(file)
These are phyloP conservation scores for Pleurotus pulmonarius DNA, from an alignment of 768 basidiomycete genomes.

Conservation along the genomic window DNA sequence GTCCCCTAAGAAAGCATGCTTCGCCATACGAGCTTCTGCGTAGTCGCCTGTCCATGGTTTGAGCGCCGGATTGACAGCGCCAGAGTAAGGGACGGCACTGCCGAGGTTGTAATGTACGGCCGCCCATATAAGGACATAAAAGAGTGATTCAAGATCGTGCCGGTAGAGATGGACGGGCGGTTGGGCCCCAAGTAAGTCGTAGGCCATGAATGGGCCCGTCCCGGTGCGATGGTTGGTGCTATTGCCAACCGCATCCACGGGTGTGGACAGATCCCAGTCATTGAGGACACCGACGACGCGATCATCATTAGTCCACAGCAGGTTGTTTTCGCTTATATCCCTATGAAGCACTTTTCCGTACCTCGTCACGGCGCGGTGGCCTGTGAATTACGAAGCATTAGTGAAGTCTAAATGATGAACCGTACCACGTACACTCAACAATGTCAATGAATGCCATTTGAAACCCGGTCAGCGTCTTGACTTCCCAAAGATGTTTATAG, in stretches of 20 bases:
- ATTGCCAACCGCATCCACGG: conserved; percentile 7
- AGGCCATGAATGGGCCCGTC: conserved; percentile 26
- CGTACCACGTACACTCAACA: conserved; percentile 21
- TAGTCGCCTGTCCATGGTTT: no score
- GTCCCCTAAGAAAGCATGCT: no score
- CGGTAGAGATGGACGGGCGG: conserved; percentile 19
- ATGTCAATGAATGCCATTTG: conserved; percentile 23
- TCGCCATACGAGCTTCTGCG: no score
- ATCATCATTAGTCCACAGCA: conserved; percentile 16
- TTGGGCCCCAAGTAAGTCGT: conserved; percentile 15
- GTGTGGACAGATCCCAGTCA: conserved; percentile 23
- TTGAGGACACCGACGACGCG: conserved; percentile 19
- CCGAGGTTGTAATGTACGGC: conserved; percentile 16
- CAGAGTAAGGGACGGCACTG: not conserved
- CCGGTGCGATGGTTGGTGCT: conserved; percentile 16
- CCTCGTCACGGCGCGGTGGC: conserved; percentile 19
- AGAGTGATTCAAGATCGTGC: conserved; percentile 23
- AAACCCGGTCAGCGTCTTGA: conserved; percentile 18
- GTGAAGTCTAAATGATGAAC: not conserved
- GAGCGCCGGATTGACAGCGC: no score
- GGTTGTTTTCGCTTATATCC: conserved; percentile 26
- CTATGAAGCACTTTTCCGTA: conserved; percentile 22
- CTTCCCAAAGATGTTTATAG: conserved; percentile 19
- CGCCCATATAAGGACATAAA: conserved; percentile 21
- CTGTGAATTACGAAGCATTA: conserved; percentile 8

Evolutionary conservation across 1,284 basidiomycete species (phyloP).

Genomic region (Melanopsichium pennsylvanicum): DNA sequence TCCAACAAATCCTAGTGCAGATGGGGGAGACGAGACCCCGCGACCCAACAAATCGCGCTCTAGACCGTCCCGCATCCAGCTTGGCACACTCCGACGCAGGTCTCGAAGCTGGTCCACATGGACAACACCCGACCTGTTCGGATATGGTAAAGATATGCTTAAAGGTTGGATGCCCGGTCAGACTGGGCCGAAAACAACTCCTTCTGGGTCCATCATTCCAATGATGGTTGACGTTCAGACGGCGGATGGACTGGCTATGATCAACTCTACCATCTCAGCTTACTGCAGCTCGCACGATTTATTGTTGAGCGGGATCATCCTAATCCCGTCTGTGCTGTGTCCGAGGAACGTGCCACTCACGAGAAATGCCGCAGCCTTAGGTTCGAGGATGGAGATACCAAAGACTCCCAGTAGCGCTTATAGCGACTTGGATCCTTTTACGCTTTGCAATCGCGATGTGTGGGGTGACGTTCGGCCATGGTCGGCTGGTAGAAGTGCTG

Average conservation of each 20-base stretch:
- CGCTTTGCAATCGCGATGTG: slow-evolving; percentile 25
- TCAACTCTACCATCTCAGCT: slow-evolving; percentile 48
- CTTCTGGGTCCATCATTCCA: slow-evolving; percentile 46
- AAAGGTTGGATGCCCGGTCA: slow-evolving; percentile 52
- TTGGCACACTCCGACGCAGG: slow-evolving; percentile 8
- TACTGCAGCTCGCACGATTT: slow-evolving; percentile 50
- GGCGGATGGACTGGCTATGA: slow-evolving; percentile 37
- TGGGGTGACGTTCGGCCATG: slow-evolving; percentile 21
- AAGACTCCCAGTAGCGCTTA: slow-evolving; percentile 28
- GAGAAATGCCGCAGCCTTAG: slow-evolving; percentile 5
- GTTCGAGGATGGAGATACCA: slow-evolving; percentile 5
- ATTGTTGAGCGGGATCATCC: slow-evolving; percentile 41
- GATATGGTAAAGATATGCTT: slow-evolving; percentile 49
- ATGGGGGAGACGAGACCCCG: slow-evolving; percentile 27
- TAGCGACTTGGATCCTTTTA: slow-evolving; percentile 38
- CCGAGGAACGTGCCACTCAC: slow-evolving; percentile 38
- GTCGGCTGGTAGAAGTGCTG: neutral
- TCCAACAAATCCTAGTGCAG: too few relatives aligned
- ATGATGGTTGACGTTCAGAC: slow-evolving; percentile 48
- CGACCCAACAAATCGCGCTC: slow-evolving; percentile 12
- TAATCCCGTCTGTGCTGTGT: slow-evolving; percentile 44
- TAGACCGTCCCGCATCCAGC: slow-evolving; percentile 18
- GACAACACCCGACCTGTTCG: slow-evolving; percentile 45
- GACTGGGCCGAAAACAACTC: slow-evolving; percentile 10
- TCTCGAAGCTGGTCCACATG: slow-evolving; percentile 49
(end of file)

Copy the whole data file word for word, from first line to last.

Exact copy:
These are phyloP conservation scores for Pleurotus pulmonarius DNA, from an alignment of 768 basidiomycete genomes.

Conservation along the genomic window DNA sequence GTCCCCTAAGAAAGCATGCTTCGCCATACGAGCTTCTGCGTAGTCGCCTGTCCATGGTTTGAGCGCCGGATTGACAGCGCCAGAGTAAGGGACGGCACTGCCGAGGTTGTAATGTACGGCCGCCCATATAAGGACATAAAAGAGTGATTCAAGATCGTGCCGGTAGAGATGGACGGGCGGTTGGGCCCCAAGTAAGTCGTAGGCCATGAATGGGCCCGTCCCGGTGCGATGGTTGGTGCTATTGCCAACCGCATCCACGGGTGTGGACAGATCCCAGTCATTGAGGACACCGACGACGCGATCATCATTAGTCCACAGCAGGTTGTTTTCGCTTATATCCCTATGAAGCACTTTTCCGTACCTCGTCACGGCGCGGTGGCCTGTGAATTACGAAGCATTAGTGAAGTCTAAATGATGAACCGTACCACGTACACTCAACAATGTCAATGAATGCCATTTGAAACCCGGTCAGCGTCTTGACTTCCCAAAGATGTTTATAG, in stretches of 20 bases:
- ATTGCCAACCGCATCCACGG: conserved; percentile 7
- AGGCCATGAATGGGCCCGTC: conserved; percentile 26
- CGTACCACGTACACTCAACA: conserved; percentile 21
- TAGTCGCCTGTCCATGGTTT: no score
- GTCCCCTAAGAAAGCATGCT: no score
- CGGTAGAGATGGACGGGCGG: conserved; percentile 19
- ATGTCAATGAATGCCATTTG: conserved; percentile 23
- TCGCCATACGAGCTTCTGCG: no score
- ATCATCATTAGTCCACAGCA: conserved; percentile 16
- TTGGGCCCCAAGTAAGTCGT: conserved; percentile 15
- GTGTGGACAGATCCCAGTCA: conserved; percentile 23
- TTGAGGACACCGACGACGCG: conserved; percentile 19
- CCGAGGTTGTAATGTACGGC: conserved; percentile 16
- CAGAGTAAGGGACGGCACTG: not conserved
- CCGGTGCGATGGTTGGTGCT: conserved; percentile 16
- CCTCGTCACGGCGCGGTGGC: conserved; percentile 19
- AGAGTGATTCAAGATCGTGC: conserved; percentile 23
- AAACCCGGTCAGCGTCTTGA: conserved; percentile 18
- GTGAAGTCTAAATGATGAAC: not conserved
- GAGCGCCGGATTGACAGCGC: no score
- GGTTGTTTTCGCTTATATCC: conserved; percentile 26
- CTATGAAGCACTTTTCCGTA: conserved; percentile 22
- CTTCCCAAAGATGTTTATAG: conserved; percentile 19
- CGCCCATATAAGGACATAAA: conserved; percentile 21
- CTGTGAATTACGAAGCATTA: conserved; percentile 8

Evolutionary conservation across 1,284 basidiomycete species (phyloP).

Genomic region (Melanopsichium pennsylvanicum): DNA sequence TCCAACAAATCCTAGTGCAGATGGGGGAGACGAGACCCCGCGACCCAACAAATCGCGCTCTAGACCGTCCCGCATCCAGCTTGGCACACTCCGACGCAGGTCTCGAAGCTGGTCCACATGGACAACACCCGACCTGTTCGGATATGGTAAAGATATGCTTAAAGGTTGGATGCCCGGTCAGACTGGGCCGAAAACAACTCCTTCTGGGTCCATCATTCCAATGATGGTTGACGTTCAGACGGCGGATGGACTGGCTATGATCAACTCTACCATCTCAGCTTACTGCAGCTCGCACGATTTATTGTTGAGCGGGATCATCCTAATCCCGTCTGTGCTGTGTCCGAGGAACGTGCCACTCACGAGAAATGCCGCAGCCTTAGGTTCGAGGATGGAGATACCAAAGACTCCCAGTAGCGCTTATAGCGACTTGGATCCTTTTACGCTTTGCAATCGCGATGTGTGGGGTGACGTTCGGCCATGGTCGGCTGGTAGAAGTGCTG

Average conservation of each 20-base stretch:
- CGCTTTGCAATCGCGATGTG: slow-evolving; percentile 25
- TCAACTCTACCATCTCAGCT: slow-evolving; percentile 48
- CTTCTGGGTCCATCATTCCA: slow-evolving; percentile 46
- AAAGGTTGGATGCCCGGTCA: slow-evolving; percentile 52
- TTGGCACACTCCGACGCAGG: slow-evolving; percentile 8
- TACTGCAGCTCGCACGATTT: slow-evolving; percentile 50
- GGCGGATGGACTGGCTATGA: slow-evolving; percentile 37
- TGGGGTGACGTTCGGCCATG: slow-evolving; percentile 21
- AAGACTCCCAGTAGCGCTTA: slow-evolving; percentile 28
- GAGAAATGCCGCAGCCTTAG: slow-evolving; percentile 5
- GTTCGAGGATGGAGATACCA: slow-evolving; percentile 5
- ATTGTTGAGCGGGATCATCC: slow-evolving; percentile 41
- GATATGGTAAAGATATGCTT: slow-evolving; percentile 49
- ATGGGGGAGACGAGACCCCG: slow-evolving; percentile 27
- TAGCGACTTGGATCCTTTTA: slow-evolving; percentile 38
- CCGAGGAACGTGCCACTCAC: slow-evolving; percentile 38
- GTCGGCTGGTAGAAGTGCTG: neutral
- TCCAACAAATCCTAGTGCAG: too few relatives aligned
- ATGATGGTTGACGTTCAGAC: slow-evolving; percentile 48
- CGACCCAACAAATCGCGCTC: slow-evolving; percentile 12
- TAATCCCGTCTGTGCTGTGT: slow-evolving; percentile 44
- TAGACCGTCCCGCATCCAGC: slow-evolving; percentile 18
- GACAACACCCGACCTGTTCG: slow-evolving; percentile 45
- GACTGGGCCGAAAACAACTC: slow-evolving; percentile 10
- TCTCGAAGCTGGTCCACATG: slow-evolving; percentile 49